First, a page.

Galloway himself, as I said above, is irredeemably reformist in his politics but is also not a typical reformist in that he has some sense of Old Labour traditions around Poplarism and Lansbury – so there is a distinct possibility that a Respect led-council in Bradford could become a beacon of resistance to the cuts around the country if they set out on a course of active resistance.

    This is of course the most optimistic scenario – and they may just become a minority on Bradford council say. A lot will also depend on how well TUSC do – can they get someone onto the GLA in London? – but if TUSC poll miserably in general (I sincerely hope they do not) and Respect make serious gains then it would be the definition of sectarianism for the wider Left / TUSC not to look for ways to work with Respect somehow.

  5. #6 by Snowball on April 9, 2012 - 9:17 pm

    Even the latest statement from the Socialist Party on Respect/Galloway seems to show less of the mistrust than one might have expected and even talks of ‘great possibilities’:

    ‘Respect has decided to challenge for council seats across Bradford in May, with great possibilities if it stands on the basis of firmly opposing all cuts in deeds as well as words.’

  6. #7 by Matthew Caygill on April 11, 2012 - 3:18 pm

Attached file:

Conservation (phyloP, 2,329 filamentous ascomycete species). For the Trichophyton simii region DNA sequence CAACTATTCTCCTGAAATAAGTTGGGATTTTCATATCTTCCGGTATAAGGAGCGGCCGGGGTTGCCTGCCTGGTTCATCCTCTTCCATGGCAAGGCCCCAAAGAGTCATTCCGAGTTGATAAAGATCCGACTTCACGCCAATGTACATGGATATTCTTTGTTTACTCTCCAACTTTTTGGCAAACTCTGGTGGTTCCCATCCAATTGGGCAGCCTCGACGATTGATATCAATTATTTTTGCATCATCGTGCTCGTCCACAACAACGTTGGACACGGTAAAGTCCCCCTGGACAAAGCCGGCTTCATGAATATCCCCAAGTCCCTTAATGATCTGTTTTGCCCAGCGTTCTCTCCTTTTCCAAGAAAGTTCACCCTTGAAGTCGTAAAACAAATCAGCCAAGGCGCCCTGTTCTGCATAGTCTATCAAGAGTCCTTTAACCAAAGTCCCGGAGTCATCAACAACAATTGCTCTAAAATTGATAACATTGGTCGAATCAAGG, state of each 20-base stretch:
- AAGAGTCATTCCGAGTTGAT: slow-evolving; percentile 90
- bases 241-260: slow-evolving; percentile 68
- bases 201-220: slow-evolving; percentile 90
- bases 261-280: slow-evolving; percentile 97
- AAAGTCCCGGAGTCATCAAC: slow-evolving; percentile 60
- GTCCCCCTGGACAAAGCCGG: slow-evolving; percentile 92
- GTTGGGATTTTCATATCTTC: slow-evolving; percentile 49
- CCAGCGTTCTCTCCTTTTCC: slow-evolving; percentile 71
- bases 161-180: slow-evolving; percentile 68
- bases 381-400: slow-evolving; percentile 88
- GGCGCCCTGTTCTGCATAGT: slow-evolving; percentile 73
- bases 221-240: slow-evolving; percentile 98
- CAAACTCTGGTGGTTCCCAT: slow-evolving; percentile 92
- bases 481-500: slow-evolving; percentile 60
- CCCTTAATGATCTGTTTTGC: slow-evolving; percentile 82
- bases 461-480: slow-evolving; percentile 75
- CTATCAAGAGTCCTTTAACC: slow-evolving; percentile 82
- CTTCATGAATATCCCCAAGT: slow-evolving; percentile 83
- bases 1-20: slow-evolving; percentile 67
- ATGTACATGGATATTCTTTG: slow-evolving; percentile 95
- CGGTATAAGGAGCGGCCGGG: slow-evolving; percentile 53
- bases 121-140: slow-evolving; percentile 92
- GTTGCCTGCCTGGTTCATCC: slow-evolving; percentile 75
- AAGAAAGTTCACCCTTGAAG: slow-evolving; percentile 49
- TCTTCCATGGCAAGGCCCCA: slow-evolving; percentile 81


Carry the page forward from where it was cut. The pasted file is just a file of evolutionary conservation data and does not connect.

Ed, thanks for this post – and thanks to Snowball for his comments.

    The first general lesson from the extraordinary victory won by George Galloway is that all sections of the British left have looked at this result and discovered that it confirms they have been right all along about their perspectives, strategies and tactics – from the very positive response of the SWP to the very predictably damning response of the AWL. So i would pose this as the first problem – the dogmatic certainty of the left in its totality, which means that we are unlikely to get together in any meaningful sense. Are there feelers being put out for another political coalition? That seems way in advance of what I’ve seen and Respect Mk2 seems unlikely.

    As you say things have moved on since 2007. TUSC has got some implantation, even though it has been painfully slow to develop. The anti-war movement is a lot less visible than it was a few years back, despite the unpopularity of the occupation of Afghanistan. The student movement has come (and gone?). Occupy has come (and gone?). Most importantly there has been a distinct revival of class struggle. For people coming into politics now the hopes, enthusiasms and bitterness around Respect is pretty old stuff.